The next three decades will see the largest transfer of inter-generational wealth in history. It is estimated that between $30trn (£23trn) and $40trn (£30trn) of wealth will be transferred down from Baby Boomers to Generation X and onto Millennials. And that’s just in the US. Below CEO Today hears from Belinda Thomas, partner at Triple Point, who argues impact investing is destined for good things as generations pass on their wealth.
In the next three years alone UBS forecasts $7trn globally will pass into the hands of Millennials. Moreover, Boston Consulting Group forecasts women are likely to hold $72trn of private wealth by 2020; about a third of the global total, and more than twice as much as they held in 2010.
That presents wealth managers with an opportunity to cater to a cohort of investors who are far more values-driven than perhaps has been the case in the past. Value driven investing is not a new phenomenon. We can trace its history back at least as far as the Quakers. The 1980s saw the birth of the Socially Responsible Investment (SRI) movement, which led to ethically-minded investors screening out so-called ‘sin stocks’ or goods from countries with questionable political regimes.
But the 21st Century has seen support for Environmental, Social and Governance (ESG) investing surge. This has in part been driven by the fact we now live in an age where we have more information available to us enabling investors to make more informed decisions.
Moreover, research suggests both women and millennials are more likely to invest in line with their values. A survey by BlackRock last year found that 67% of millennials want investments to reflect their social and environmental values, while 76% of women said the same.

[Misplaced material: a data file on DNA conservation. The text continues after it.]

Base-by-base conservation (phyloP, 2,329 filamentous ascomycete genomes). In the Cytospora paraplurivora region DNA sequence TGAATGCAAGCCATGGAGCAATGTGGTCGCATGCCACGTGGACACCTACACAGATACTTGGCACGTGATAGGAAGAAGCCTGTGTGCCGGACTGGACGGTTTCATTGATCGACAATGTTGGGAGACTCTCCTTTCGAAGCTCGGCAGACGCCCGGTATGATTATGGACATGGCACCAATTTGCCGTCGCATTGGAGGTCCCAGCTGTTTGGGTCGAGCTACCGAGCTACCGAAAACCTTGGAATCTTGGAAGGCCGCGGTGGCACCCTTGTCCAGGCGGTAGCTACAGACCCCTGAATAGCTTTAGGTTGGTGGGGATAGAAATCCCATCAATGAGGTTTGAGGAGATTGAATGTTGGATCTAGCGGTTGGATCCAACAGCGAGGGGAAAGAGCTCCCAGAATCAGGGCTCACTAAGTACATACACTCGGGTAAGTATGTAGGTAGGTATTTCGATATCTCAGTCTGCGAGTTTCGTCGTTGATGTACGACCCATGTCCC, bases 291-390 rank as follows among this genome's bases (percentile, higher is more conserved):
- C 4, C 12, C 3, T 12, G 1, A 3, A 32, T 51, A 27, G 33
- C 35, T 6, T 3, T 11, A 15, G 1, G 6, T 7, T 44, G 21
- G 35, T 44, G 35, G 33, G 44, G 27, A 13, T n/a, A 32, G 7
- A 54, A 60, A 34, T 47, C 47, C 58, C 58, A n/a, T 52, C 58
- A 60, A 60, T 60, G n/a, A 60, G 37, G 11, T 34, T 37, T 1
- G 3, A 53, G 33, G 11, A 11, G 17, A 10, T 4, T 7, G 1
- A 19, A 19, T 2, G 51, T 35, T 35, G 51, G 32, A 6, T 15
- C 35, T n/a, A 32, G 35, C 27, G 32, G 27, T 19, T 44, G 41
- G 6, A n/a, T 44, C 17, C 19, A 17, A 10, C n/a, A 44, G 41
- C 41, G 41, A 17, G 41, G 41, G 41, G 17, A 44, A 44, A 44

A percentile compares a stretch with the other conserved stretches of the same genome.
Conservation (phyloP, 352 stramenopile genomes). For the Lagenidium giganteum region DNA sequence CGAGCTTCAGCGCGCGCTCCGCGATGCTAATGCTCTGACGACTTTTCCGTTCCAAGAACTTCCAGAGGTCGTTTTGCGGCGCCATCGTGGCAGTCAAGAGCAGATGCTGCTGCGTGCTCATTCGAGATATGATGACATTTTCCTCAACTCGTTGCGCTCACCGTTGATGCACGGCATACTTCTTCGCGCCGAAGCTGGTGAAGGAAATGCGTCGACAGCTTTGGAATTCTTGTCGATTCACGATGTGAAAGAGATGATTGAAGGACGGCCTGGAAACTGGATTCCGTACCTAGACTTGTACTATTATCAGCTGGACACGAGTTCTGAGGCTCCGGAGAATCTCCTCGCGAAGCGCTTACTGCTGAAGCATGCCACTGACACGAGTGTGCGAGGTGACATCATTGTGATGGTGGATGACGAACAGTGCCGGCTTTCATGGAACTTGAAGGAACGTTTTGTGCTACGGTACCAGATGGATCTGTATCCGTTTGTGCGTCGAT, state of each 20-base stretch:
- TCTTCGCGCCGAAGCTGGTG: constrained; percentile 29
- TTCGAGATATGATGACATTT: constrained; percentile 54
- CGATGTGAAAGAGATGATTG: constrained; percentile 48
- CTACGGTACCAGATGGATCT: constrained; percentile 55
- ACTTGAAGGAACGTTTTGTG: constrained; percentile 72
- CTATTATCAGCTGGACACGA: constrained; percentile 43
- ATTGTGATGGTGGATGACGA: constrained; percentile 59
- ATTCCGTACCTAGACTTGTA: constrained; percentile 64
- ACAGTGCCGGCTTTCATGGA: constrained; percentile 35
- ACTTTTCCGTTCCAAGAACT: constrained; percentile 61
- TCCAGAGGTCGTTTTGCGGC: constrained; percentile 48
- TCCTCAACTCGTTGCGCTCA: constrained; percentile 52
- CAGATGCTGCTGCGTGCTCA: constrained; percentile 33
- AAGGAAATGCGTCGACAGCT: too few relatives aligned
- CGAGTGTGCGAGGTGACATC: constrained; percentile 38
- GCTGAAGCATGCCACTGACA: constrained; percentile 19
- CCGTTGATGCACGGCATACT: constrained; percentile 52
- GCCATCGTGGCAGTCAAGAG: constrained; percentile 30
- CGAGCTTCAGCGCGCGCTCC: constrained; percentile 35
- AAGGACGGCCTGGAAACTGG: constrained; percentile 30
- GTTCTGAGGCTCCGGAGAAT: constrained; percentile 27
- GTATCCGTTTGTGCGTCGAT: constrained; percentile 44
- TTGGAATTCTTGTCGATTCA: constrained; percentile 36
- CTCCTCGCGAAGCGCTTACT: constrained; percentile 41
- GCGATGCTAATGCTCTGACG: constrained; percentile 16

Today however, it is not enough for investors to simply avoid the ‘sin stocks’. And in fact, within ESG investing it is now common to talk about a spectrum of capital. This spectrum has financially-driven investment at one end and pure philanthropy at the other with a number of approaches sitting in between. And one of those approaches, which is becoming an increasingly important theme in recent years among both private and institutional investors alike, has developed into what we now know as impact investing.
Impact investing actively sets out to address societal challenges by seeking investment opportunities that both seek to benefit society while also allowing investors to benefit from returns. It is growing fast too. According to a recent Global Impact Investing Network survey, investors committed more than $35 billion to impact investment deals in 2017, a 58% increase on the previous year; while the total impact assets held by its respondents were worth $228 billion, double the 2016 total. Moreover, the market is expected to explode in the next couple of years. Two separate reports from Standard Life and JPMorgan both forecast the global impact investment sector will be worth $1 trillion by 2020, against $60bn today.
It is therefore vital that wealth managers develop their knowledge of Impact investing. Many will need to familiarise themselves with the range of products and funds available so they can identify and clearly articulate to clients the differences between these products.
The landscape will only become more complex as the involvement of individual investors in Impact accelerates and asset managers capitalise on the growing interest by creating more impact strategies. It is against this backdrop that Triple Point launched the Impact EIS Service, initially raising £10m, that offers with a £25,000 minimum investment, a portfolio of between 8 and 12 fast-growing companies with the potential to achieve significant returns of 5-10x across four key sectors – the environment, health, inequality and children and young people.
Advisers should not see the move to impact as a separate discipline, but rather as an investment product, which involves their traditional skills of financial analysis, asset allocation and client care to ensure that they meet their clients’ objectives.